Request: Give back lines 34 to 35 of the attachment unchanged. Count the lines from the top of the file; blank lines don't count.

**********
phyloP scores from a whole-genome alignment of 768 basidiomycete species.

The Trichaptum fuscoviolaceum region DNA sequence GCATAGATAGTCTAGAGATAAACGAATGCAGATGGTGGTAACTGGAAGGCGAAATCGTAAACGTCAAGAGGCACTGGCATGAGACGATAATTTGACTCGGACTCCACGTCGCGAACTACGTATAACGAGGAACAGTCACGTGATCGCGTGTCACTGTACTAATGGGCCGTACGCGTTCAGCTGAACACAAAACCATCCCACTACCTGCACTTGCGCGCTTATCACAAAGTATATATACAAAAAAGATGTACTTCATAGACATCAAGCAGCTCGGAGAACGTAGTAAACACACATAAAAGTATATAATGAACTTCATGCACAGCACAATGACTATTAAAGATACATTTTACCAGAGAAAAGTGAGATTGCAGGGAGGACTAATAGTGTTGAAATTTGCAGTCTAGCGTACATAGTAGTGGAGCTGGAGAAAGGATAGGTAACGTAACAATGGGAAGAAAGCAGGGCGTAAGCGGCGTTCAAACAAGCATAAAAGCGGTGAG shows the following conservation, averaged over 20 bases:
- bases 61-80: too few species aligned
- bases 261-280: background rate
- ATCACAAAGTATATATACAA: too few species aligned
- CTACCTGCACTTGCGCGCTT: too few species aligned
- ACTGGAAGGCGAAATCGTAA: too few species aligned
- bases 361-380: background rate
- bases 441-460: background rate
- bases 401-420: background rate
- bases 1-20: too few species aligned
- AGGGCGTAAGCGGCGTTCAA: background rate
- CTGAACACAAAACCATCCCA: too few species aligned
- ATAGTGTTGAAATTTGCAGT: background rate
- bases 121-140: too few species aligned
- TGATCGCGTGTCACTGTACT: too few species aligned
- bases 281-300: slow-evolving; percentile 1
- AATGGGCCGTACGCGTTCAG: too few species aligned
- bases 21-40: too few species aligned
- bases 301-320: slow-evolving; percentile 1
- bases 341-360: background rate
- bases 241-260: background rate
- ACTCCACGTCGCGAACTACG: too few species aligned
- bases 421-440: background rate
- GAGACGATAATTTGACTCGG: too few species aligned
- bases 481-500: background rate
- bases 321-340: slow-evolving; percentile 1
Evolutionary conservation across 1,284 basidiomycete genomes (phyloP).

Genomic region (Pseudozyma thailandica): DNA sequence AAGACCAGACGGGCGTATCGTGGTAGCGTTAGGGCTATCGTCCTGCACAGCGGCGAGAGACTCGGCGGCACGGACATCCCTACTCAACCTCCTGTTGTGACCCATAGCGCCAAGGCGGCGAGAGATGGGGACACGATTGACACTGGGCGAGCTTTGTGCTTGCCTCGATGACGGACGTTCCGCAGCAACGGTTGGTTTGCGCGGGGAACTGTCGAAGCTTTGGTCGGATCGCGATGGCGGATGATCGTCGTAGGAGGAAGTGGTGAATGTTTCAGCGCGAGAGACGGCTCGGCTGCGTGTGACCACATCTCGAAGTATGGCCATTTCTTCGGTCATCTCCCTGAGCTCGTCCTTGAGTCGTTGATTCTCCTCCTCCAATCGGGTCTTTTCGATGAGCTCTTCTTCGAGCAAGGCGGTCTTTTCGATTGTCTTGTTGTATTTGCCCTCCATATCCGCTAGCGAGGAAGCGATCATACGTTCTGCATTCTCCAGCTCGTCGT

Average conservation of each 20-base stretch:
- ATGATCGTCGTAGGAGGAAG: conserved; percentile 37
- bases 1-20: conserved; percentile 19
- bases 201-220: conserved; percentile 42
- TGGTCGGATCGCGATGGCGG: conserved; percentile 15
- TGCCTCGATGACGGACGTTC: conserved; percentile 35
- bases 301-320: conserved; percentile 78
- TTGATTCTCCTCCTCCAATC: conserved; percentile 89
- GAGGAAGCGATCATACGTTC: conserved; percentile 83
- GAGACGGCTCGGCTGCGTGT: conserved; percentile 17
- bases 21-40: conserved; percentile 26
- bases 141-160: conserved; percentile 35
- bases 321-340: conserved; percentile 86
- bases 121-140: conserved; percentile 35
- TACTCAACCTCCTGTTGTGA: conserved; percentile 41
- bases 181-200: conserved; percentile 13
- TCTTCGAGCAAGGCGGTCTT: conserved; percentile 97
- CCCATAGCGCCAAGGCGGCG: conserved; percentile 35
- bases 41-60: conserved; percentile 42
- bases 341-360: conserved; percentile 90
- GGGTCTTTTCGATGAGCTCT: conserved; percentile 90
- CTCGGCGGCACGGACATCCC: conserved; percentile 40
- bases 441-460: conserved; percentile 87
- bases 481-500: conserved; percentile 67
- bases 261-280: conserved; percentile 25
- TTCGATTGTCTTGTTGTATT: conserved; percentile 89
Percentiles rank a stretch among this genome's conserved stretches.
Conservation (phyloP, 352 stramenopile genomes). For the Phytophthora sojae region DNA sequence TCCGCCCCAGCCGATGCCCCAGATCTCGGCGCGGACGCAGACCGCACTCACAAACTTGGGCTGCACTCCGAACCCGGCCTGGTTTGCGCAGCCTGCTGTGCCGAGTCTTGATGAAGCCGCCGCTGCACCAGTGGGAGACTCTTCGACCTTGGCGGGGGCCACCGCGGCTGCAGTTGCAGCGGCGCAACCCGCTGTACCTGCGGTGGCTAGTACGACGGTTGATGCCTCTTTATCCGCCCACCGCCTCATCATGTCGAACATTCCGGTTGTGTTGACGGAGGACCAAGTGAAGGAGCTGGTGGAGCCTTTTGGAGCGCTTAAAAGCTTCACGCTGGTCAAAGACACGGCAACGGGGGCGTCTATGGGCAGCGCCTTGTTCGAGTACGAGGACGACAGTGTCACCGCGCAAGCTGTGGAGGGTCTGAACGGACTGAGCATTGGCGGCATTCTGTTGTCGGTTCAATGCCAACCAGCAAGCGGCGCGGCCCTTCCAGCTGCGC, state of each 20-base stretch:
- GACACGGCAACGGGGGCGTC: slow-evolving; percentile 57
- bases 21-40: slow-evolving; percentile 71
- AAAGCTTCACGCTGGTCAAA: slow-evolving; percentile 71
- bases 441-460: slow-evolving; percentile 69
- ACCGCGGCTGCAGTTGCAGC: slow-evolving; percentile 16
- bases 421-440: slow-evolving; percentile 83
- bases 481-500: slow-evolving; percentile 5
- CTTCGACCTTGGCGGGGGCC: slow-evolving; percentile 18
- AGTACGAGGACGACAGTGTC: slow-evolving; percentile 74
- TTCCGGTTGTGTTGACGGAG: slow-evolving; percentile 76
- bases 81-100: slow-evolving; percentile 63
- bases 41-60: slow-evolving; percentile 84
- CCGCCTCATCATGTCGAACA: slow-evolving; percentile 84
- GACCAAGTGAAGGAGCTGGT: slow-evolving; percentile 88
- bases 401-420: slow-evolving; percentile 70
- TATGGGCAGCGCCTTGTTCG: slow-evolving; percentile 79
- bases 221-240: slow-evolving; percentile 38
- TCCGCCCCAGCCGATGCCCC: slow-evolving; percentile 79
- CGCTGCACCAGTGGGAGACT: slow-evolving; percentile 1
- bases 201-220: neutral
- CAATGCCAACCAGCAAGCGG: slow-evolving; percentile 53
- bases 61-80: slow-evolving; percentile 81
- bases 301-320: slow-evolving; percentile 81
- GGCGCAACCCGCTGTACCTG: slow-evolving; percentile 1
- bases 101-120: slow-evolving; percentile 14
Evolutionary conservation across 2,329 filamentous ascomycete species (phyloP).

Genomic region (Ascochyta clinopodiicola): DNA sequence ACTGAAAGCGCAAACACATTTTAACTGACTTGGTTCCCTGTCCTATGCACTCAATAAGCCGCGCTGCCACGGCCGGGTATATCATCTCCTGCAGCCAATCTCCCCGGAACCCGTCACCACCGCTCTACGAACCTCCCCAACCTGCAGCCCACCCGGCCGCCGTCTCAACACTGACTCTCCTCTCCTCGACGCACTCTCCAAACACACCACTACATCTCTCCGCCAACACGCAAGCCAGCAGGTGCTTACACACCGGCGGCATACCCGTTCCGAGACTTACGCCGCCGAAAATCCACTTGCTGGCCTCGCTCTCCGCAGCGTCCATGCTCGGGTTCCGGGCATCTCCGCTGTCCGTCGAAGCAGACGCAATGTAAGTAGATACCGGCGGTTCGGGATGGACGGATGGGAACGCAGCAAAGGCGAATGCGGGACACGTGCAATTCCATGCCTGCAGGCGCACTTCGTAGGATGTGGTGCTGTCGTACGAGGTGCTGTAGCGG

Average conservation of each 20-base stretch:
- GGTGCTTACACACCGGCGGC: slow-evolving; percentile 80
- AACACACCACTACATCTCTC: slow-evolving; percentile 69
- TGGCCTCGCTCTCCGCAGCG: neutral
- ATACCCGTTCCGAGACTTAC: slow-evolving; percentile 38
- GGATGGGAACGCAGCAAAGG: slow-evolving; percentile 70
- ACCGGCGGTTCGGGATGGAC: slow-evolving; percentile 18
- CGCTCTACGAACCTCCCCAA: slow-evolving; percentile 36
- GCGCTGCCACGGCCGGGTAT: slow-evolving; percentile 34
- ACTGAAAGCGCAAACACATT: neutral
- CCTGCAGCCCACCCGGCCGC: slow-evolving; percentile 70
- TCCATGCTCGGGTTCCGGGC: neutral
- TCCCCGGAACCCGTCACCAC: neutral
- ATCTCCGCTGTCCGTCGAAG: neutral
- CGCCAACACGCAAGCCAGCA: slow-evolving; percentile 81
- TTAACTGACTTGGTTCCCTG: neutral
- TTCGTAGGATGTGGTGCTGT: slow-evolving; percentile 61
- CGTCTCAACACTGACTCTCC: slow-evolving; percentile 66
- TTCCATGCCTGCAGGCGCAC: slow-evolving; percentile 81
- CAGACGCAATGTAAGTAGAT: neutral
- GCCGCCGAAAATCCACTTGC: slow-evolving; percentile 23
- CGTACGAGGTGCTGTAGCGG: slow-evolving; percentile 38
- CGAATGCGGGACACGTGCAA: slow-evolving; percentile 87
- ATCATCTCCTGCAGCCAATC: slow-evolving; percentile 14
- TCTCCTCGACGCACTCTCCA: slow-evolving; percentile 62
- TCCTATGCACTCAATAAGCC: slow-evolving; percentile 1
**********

- TGGTCGGATCGCGATGGCGG: conserved; percentile 15
- TGCCTCGATGACGGACGTTC: conserved; percentile 35